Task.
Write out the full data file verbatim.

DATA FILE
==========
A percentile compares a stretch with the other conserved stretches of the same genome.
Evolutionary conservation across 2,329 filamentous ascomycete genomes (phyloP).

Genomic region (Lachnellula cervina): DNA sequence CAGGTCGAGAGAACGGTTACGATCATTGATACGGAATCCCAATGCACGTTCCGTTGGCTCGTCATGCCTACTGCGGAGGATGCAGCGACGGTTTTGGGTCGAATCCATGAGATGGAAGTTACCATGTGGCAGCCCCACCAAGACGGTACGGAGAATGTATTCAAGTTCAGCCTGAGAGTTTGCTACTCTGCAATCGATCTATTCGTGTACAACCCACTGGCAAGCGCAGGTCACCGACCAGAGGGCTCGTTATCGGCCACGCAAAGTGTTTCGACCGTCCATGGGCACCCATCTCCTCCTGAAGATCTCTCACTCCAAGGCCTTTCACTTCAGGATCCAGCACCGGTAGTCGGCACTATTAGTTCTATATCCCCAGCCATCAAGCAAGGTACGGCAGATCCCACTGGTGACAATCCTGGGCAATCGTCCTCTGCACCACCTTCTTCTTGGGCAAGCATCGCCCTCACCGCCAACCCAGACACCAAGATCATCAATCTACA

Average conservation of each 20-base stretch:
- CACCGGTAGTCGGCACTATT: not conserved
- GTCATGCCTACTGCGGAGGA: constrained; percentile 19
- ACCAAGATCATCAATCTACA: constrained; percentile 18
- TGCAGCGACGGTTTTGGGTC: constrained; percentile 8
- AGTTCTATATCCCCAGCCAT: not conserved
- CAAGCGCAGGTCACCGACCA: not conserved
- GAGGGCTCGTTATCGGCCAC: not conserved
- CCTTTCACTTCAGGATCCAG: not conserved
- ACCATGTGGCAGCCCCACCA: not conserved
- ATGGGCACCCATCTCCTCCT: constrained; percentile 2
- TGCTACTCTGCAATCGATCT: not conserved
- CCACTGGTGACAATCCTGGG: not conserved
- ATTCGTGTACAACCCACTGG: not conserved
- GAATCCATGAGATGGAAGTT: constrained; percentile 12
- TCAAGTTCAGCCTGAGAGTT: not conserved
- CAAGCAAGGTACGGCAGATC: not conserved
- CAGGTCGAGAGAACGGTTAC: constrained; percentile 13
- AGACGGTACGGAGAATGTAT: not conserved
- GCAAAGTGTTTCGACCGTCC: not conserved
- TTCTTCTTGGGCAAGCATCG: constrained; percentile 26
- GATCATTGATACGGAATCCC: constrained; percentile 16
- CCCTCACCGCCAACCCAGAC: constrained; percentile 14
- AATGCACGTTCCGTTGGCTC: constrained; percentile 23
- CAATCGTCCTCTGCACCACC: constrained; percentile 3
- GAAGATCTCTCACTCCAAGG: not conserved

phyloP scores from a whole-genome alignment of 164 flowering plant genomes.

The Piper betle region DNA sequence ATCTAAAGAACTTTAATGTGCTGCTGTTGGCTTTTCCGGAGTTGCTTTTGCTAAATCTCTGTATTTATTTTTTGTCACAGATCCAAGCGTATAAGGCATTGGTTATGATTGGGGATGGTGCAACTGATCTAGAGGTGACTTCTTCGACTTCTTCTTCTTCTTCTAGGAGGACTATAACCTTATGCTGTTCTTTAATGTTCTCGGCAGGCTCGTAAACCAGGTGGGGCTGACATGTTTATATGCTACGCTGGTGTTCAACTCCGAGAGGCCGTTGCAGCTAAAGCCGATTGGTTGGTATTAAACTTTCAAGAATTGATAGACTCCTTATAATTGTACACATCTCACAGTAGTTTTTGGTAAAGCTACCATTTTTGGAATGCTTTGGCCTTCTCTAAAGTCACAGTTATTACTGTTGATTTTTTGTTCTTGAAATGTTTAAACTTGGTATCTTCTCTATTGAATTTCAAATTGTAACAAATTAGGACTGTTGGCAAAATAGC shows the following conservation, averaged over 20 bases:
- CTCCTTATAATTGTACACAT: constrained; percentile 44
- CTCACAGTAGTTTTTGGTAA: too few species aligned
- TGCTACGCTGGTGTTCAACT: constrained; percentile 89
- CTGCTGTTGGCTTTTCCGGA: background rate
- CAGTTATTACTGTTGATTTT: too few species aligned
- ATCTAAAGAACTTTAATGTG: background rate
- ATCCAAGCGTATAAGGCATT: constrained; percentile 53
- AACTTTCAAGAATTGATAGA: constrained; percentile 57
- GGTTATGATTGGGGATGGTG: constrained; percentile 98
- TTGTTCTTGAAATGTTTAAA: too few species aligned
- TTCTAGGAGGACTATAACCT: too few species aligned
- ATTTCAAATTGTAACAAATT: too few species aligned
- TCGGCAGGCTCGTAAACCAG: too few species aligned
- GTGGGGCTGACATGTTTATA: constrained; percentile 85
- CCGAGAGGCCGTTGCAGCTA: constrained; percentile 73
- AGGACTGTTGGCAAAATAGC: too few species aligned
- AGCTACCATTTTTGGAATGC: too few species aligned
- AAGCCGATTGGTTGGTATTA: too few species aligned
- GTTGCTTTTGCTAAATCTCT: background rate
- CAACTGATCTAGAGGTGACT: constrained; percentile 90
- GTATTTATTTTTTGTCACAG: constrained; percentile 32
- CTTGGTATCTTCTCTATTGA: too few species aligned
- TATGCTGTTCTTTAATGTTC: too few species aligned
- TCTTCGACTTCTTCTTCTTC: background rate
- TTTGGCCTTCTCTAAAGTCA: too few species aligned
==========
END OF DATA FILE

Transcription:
A percentile compares a stretch with the other conserved stretches of the same genome.
Evolutionary conservation across 2,329 filamentous ascomycete genomes (phyloP).

Genomic region (Lachnellula cervina): DNA sequence CAGGTCGAGAGAACGGTTACGATCATTGATACGGAATCCCAATGCACGTTCCGTTGGCTCGTCATGCCTACTGCGGAGGATGCAGCGACGGTTTTGGGTCGAATCCATGAGATGGAAGTTACCATGTGGCAGCCCCACCAAGACGGTACGGAGAATGTATTCAAGTTCAGCCTGAGAGTTTGCTACTCTGCAATCGATCTATTCGTGTACAACCCACTGGCAAGCGCAGGTCACCGACCAGAGGGCTCGTTATCGGCCACGCAAAGTGTTTCGACCGTCCATGGGCACCCATCTCCTCCTGAAGATCTCTCACTCCAAGGCCTTTCACTTCAGGATCCAGCACCGGTAGTCGGCACTATTAGTTCTATATCCCCAGCCATCAAGCAAGGTACGGCAGATCCCACTGGTGACAATCCTGGGCAATCGTCCTCTGCACCACCTTCTTCTTGGGCAAGCATCGCCCTCACCGCCAACCCAGACACCAAGATCATCAATCTACA

Average conservation of each 20-base stretch:
- CACCGGTAGTCGGCACTATT: not conserved
- GTCATGCCTACTGCGGAGGA: constrained; percentile 19
- ACCAAGATCATCAATCTACA: constrained; percentile 18
- TGCAGCGACGGTTTTGGGTC: constrained; percentile 8
- AGTTCTATATCCCCAGCCAT: not conserved
- CAAGCGCAGGTCACCGACCA: not conserved
- GAGGGCTCGTTATCGGCCAC: not conserved
- CCTTTCACTTCAGGATCCAG: not conserved
- ACCATGTGGCAGCCCCACCA: not conserved
- ATGGGCACCCATCTCCTCCT: constrained; percentile 2
- TGCTACTCTGCAATCGATCT: not conserved
- CCACTGGTGACAATCCTGGG: not conserved
- ATTCGTGTACAACCCACTGG: not conserved
- GAATCCATGAGATGGAAGTT: constrained; percentile 12
- TCAAGTTCAGCCTGAGAGTT: not conserved
- CAAGCAAGGTACGGCAGATC: not conserved
- CAGGTCGAGAGAACGGTTAC: constrained; percentile 13
- AGACGGTACGGAGAATGTAT: not conserved
- GCAAAGTGTTTCGACCGTCC: not conserved
- TTCTTCTTGGGCAAGCATCG: constrained; percentile 26
- GATCATTGATACGGAATCCC: constrained; percentile 16
- CCCTCACCGCCAACCCAGAC: constrained; percentile 14
- AATGCACGTTCCGTTGGCTC: constrained; percentile 23
- CAATCGTCCTCTGCACCACC: constrained; percentile 3
- GAAGATCTCTCACTCCAAGG: not conserved

phyloP scores from a whole-genome alignment of 164 flowering plant genomes.

The Piper betle region DNA sequence ATCTAAAGAACTTTAATGTGCTGCTGTTGGCTTTTCCGGAGTTGCTTTTGCTAAATCTCTGTATTTATTTTTTGTCACAGATCCAAGCGTATAAGGCATTGGTTATGATTGGGGATGGTGCAACTGATCTAGAGGTGACTTCTTCGACTTCTTCTTCTTCTTCTAGGAGGACTATAACCTTATGCTGTTCTTTAATGTTCTCGGCAGGCTCGTAAACCAGGTGGGGCTGACATGTTTATATGCTACGCTGGTGTTCAACTCCGAGAGGCCGTTGCAGCTAAAGCCGATTGGTTGGTATTAAACTTTCAAGAATTGATAGACTCCTTATAATTGTACACATCTCACAGTAGTTTTTGGTAAAGCTACCATTTTTGGAATGCTTTGGCCTTCTCTAAAGTCACAGTTATTACTGTTGATTTTTTGTTCTTGAAATGTTTAAACTTGGTATCTTCTCTATTGAATTTCAAATTGTAACAAATTAGGACTGTTGGCAAAATAGC shows the following conservation, averaged over 20 bases:
- CTCCTTATAATTGTACACAT: constrained; percentile 44
- CTCACAGTAGTTTTTGGTAA: too few species aligned
- TGCTACGCTGGTGTTCAACT: constrained; percentile 89
- CTGCTGTTGGCTTTTCCGGA: background rate
- CAGTTATTACTGTTGATTTT: too few species aligned
- ATCTAAAGAACTTTAATGTG: background rate
- ATCCAAGCGTATAAGGCATT: constrained; percentile 53
- AACTTTCAAGAATTGATAGA: constrained; percentile 57
- GGTTATGATTGGGGATGGTG: constrained; percentile 98
- TTGTTCTTGAAATGTTTAAA: too few species aligned
- TTCTAGGAGGACTATAACCT: too few species aligned
- ATTTCAAATTGTAACAAATT: too few species aligned
- TCGGCAGGCTCGTAAACCAG: too few species aligned
- GTGGGGCTGACATGTTTATA: constrained; percentile 85
- CCGAGAGGCCGTTGCAGCTA: constrained; percentile 73
- AGGACTGTTGGCAAAATAGC: too few species aligned
- AGCTACCATTTTTGGAATGC: too few species aligned
- AAGCCGATTGGTTGGTATTA: too few species aligned
- GTTGCTTTTGCTAAATCTCT: background rate
- CAACTGATCTAGAGGTGACT: constrained; percentile 90
- GTATTTATTTTTTGTCACAG: constrained; percentile 32
- CTTGGTATCTTCTCTATTGA: too few species aligned
- TATGCTGTTCTTTAATGTTC: too few species aligned
- TCTTCGACTTCTTCTTCTTC: background rate
- TTTGGCCTTCTCTAAAGTCA: too few species aligned